Vancouver Archdiocese opens seminary for Neocatechumenal Way

February 23, 2015
ALISTAIR BURNS
THE B. C. CATHOLIC

VANCOUVER – Two months into the Year of Consecrated Life, the Archdiocese of Vancouver has opened a new seminary. All seven seminarians at Archdiocesan Missionary Seminary Redemptoris Mater (Mother of the Redeemer) are members of the Neocatechumenal Way, a global Church movement founded in Spain in 1964 that embraces families and vocations. Archbishop Michael Miller said he made the decision to open the seminary after prayer, reflection, and "the encouragement of Pope Francis."

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Bishops must be accountable, says abuse commission

Cardinal Sean O'Malley

February 23, 2015
CINDY WOODEN
CATHOLIC NEWS SERVICE

Bishops who do not comply with the child protection norms must face real consequences, said Cardinal Sean O'Malley of Boston, president of the Pontifical Commission for the Protection of Minors. The commission, he said, "is very, very concerned about this whole area of (bishops') accountability" and has a working group drawing up recommendations for Pope Francis.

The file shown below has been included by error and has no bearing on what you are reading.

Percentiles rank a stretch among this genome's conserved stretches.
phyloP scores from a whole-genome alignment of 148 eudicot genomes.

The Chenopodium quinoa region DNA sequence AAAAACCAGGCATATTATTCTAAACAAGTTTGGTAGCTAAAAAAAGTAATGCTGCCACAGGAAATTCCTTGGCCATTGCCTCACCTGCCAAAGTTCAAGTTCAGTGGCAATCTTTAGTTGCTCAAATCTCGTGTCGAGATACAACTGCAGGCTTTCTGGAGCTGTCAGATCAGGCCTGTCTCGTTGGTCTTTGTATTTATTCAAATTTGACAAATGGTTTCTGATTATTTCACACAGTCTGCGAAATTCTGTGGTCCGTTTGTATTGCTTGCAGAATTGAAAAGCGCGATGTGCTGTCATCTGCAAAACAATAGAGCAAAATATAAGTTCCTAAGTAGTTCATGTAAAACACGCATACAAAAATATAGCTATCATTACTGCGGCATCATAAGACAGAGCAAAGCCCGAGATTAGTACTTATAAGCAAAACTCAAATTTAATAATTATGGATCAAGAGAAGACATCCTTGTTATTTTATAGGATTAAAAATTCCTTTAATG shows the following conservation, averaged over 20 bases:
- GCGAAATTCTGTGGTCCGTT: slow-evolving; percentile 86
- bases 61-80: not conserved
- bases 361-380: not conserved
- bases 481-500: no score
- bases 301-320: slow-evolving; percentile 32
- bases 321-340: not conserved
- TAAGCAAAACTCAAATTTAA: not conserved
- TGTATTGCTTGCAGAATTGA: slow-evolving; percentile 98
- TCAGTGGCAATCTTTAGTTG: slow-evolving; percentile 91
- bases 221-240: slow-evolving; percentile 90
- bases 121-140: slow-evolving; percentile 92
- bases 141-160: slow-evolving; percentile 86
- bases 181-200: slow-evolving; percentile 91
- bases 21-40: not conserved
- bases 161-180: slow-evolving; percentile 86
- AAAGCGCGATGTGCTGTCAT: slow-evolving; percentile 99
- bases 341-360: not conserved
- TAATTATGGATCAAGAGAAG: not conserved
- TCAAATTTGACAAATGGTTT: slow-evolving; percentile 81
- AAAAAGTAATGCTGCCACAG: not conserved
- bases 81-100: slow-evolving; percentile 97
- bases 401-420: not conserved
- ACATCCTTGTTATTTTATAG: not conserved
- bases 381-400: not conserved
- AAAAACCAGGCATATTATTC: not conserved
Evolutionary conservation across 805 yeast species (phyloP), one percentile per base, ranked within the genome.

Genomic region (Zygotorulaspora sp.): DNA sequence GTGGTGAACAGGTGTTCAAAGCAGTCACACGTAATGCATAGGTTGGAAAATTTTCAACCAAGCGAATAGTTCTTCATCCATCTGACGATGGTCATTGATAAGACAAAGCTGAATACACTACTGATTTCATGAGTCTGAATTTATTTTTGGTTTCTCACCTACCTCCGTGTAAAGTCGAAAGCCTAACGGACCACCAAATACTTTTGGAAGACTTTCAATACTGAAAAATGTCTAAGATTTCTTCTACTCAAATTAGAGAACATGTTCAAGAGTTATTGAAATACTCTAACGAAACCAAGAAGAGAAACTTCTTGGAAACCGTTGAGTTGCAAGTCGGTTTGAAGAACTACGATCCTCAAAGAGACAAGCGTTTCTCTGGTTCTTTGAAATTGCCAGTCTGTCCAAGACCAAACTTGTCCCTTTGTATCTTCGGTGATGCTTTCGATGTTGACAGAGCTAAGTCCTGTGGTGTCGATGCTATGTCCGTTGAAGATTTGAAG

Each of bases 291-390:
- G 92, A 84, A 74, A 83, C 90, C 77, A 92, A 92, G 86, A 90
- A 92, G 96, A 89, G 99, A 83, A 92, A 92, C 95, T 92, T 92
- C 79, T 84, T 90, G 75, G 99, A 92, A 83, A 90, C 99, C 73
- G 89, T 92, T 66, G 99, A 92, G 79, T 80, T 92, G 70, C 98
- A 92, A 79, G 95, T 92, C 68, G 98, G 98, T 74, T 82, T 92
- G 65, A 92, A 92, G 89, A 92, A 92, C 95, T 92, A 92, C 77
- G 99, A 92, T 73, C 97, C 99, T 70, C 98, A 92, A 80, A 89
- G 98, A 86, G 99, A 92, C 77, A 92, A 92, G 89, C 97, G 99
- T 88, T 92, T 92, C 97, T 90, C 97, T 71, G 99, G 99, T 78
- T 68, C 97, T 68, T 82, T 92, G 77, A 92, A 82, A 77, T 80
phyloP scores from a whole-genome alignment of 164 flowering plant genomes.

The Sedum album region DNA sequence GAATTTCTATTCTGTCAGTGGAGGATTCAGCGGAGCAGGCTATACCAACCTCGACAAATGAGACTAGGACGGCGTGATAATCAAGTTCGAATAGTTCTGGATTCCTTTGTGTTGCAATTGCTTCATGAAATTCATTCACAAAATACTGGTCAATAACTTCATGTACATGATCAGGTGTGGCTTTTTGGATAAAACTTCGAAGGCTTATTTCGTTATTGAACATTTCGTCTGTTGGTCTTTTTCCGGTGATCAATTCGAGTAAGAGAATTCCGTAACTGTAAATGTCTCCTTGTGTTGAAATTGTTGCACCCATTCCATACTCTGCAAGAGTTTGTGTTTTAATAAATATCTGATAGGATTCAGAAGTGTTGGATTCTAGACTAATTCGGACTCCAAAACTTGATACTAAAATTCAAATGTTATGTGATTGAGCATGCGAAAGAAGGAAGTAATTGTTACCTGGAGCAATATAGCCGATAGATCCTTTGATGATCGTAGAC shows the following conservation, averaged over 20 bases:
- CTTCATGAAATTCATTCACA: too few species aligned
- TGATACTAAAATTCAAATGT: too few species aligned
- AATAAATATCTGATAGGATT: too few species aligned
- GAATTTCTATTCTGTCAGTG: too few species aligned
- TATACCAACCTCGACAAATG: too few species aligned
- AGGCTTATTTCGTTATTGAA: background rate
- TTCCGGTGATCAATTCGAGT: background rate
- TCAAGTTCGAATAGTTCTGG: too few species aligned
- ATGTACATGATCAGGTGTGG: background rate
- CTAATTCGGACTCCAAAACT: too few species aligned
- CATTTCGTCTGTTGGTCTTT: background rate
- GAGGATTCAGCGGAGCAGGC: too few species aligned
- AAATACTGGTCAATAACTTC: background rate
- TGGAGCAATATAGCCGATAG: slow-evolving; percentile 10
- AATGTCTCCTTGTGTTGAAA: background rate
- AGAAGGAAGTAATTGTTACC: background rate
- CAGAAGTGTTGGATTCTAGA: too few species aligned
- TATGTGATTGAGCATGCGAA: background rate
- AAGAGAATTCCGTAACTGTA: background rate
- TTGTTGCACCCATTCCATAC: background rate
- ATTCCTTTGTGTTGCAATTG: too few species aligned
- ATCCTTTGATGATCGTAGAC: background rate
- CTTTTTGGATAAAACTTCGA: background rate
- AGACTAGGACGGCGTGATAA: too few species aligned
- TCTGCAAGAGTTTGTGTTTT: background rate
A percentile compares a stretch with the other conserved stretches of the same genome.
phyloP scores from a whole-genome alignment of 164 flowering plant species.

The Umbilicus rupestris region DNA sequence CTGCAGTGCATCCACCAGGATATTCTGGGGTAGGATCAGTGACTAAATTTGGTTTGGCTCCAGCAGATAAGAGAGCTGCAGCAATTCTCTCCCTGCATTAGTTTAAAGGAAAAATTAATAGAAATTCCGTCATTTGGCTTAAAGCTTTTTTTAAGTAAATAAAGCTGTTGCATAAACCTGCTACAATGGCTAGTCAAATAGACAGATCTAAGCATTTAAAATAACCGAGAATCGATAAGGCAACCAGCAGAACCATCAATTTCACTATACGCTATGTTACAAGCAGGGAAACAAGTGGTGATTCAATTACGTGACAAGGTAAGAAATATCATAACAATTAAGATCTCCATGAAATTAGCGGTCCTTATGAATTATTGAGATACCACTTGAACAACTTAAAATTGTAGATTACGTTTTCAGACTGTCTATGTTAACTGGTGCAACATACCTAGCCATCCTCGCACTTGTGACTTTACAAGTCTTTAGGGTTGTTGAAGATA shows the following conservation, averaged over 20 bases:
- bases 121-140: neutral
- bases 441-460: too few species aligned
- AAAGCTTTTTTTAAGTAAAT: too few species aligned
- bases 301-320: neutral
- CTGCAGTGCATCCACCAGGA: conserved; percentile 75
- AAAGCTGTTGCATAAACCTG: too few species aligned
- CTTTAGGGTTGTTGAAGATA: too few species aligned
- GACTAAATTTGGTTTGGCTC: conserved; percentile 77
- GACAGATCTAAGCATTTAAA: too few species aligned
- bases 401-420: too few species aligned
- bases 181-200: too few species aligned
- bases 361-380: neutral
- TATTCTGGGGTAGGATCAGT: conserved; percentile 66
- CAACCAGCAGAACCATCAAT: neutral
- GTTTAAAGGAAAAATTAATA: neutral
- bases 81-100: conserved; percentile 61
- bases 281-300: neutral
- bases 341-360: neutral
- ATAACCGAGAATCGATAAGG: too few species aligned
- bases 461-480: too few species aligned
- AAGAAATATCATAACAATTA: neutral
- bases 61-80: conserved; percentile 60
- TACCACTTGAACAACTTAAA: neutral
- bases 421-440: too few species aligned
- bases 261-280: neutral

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'Spiritual diseases' weaken service to the Lord

February 23, 2015

In December, Pope Francis made headlines around the world when he used his Christmas speech to members of the Roman Curia to describe 15 spiritual diseases which he hoped would spur an examination of conscience in order to prepare their hearts for the holy feast of Christmas. However, as the pope said, the Curia is "a small-scale model of the Church." If spiritual diseases are present in the Curia, they are most likely present throughout the people of God.

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Assisted suicide testifies to a society that has grown cold

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February 23, 2015

However did we reach this point in Canada where the Supreme Court would legalize assisted suicide with the overwhelming support of the people? The answer is not easy to discern, but it behooves us to try. By discovering how we got lost, we may begin to find a way home. The most obvious causes of our plight are the idolatry of individual freedom in isolation from the common good and the erosion of respect for human life. That the individual ought to control his or her life is now an axiom of Canadian society. That belief is ideological, but it is an ideology rooted in the prosperity the Western world has enjoyed for several decades.